Sportvision Takes Virtual Signage to Hockey Broadcasts
This season, four NHL teams will feature virtual signage powered by Sportvision in their TV broadcasts. Through their respective Comcast SportsNet regional sports networks, the Chicago Blackhawks (CSN Chicago), Philadelphia Flyers (CSN Philadelphia), and Washington Capitals (CSN Mid-Atlantic) will feature the virtual advertising, as will the Ottawa Senators, through Rogers SportsNet East. For Sportvision, bringing the digital-signage concept from the baseball field to the hockey rink presented some challenges, but the company has been able to borrow heavily from its experience on the diamond.
“It’s a very similar technology to what we do for baseball,” says Sportvision SVP/GM Jeff Jonas. “Instead of changing the ads every half inning like we do in baseball, in hockey, they change every period. It enables the networks to have an incremental virtual sponsor, to create space that wouldn’t otherwise be there, and the location behind the goal gives them great exposure. That’s a sight line that is often used.”
Green Board to Glass Wall
Adding virtual advertising to live sports broadcasts is nothing new for Sportvision, although keying against glass is a bit more difficult than keying against green boards in a baseball stadium.
“The nice green board is easy to key on, while glass has a lot of artifacts to it,” Jonas explains. “Making sure that the key is appropriate, as well as the lighting, is the toughest part. Luckily, we’ve done a lot of keying on various surfaces in the past. For two Winter Olympics, we’ve had to key on the ice for speed-skating competitions, so we’ve learned a lot from those experiences. We’ve been able to take bits and pieces from what we’ve learned across various sports and adapt it to this system for hockey.”
When it comes to occlusion, however, keying for hockey is a bit easier than baseball.
“From the views that we’re taking in hockey, there is not usually occlusion,” Jonas says. “In baseball, the batter will often walk in front of the board, or an outfielder or the umpire. In hockey, that doesn’t happen very often.”
To insert the ads into the broadcast, Sportvision needs to receive the graphics a few days ahead of time, although, in an emergency, images can be changed out up to game time. A single operator on-site must go through and register each camera within the Sportvision system, as is done with the 1st-and-10 line for football. Once that process is complete, the user interface for hockey is significantly less complicated than that for baseball.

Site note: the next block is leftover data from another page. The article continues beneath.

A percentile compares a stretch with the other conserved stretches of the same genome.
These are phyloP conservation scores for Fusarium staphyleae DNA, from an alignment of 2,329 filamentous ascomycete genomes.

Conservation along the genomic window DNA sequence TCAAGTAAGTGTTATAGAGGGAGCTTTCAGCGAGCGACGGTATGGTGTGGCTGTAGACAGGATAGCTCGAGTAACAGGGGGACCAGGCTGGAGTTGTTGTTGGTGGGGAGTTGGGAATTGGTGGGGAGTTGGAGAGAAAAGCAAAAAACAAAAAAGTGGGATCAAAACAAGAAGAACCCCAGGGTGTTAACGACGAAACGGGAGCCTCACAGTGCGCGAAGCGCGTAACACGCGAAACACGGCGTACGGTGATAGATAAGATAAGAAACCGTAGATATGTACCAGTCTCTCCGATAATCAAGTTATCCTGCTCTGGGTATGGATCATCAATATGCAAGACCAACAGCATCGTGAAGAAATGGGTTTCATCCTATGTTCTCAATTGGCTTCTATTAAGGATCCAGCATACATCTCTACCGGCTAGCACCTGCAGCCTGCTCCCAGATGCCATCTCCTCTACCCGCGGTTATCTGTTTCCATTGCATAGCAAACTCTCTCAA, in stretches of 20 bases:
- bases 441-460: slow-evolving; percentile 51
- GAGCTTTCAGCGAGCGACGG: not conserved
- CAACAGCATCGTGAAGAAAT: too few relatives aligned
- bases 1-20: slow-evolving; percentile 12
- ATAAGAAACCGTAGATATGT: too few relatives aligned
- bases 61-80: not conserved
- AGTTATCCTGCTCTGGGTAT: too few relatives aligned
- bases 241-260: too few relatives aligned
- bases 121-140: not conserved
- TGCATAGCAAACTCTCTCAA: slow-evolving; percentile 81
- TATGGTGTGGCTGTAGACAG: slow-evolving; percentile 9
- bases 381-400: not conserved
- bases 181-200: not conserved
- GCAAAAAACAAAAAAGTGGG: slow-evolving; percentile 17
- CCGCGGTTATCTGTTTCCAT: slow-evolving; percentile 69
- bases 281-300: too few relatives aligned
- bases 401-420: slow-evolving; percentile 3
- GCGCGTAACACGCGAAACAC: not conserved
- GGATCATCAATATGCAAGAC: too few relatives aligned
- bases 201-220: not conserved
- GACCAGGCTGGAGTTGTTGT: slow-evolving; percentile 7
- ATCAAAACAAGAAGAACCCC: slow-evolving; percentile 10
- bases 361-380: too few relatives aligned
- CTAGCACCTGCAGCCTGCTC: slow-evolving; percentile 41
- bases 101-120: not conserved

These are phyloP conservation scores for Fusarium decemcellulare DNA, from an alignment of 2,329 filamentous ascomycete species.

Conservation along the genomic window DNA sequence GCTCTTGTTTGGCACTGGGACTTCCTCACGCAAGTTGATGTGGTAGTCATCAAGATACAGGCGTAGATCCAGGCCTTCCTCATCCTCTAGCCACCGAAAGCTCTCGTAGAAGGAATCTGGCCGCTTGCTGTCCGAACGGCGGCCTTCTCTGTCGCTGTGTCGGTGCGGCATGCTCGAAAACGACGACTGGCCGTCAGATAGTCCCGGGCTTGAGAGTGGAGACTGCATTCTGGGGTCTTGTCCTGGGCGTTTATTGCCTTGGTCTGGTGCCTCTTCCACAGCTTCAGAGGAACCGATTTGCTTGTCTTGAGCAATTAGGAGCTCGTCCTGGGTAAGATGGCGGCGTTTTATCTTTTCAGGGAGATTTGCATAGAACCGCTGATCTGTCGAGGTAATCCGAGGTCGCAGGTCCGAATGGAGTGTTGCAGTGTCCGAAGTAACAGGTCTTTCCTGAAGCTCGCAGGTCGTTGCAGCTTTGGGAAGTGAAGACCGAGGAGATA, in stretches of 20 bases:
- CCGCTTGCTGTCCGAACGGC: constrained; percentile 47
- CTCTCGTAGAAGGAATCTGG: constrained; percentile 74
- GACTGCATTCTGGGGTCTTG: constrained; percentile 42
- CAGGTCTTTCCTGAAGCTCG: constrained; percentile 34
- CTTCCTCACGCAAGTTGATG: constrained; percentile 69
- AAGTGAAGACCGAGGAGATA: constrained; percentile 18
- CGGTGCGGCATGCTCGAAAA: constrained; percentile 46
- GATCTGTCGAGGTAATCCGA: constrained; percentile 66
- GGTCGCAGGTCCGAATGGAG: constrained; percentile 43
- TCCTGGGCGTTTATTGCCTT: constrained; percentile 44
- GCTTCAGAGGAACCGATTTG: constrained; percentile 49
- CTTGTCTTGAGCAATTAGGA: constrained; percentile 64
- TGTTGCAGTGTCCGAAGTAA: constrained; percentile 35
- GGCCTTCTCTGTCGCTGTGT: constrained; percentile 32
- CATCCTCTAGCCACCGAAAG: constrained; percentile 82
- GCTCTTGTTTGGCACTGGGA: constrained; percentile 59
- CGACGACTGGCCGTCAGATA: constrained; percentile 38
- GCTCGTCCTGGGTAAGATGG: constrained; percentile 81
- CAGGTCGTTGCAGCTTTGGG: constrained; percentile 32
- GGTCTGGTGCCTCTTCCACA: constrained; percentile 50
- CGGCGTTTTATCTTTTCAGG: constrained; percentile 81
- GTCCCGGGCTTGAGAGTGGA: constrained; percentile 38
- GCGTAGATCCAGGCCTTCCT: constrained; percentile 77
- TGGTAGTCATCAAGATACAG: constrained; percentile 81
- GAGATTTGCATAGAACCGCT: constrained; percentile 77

“It’s not 18 different changes; it’s usually only three,” Jonas points out. “Once they go through and test the cameras with the system, everything is registered, and we’re ready for air.”
Off the Boards
To begin the season, Sportvision’s four hockey partners will use only virtual advertising elements on the glass behind both goals. However, Sportvision is capable of putting any image that the client wants to see directly on the ice, including live stats and game updates.
“For football right now, we do the down and distance for Fox and ESPN,” Jonas says. “Last year we added the play clock to that. Previously, we’ve also added play data, so, on a 3rd and 10, we’ll put a graphic up that says the team is 3-of-6 on third-down conversions. We put that kind of information on the field, and we can adapt it to any sport.”
Sportvision’s hockey system is simpler than some of the other sports systems that the company has developed, but, for its four broadcast partners, it offers a great deal of potential for both broadcast quality and sponsor revenues.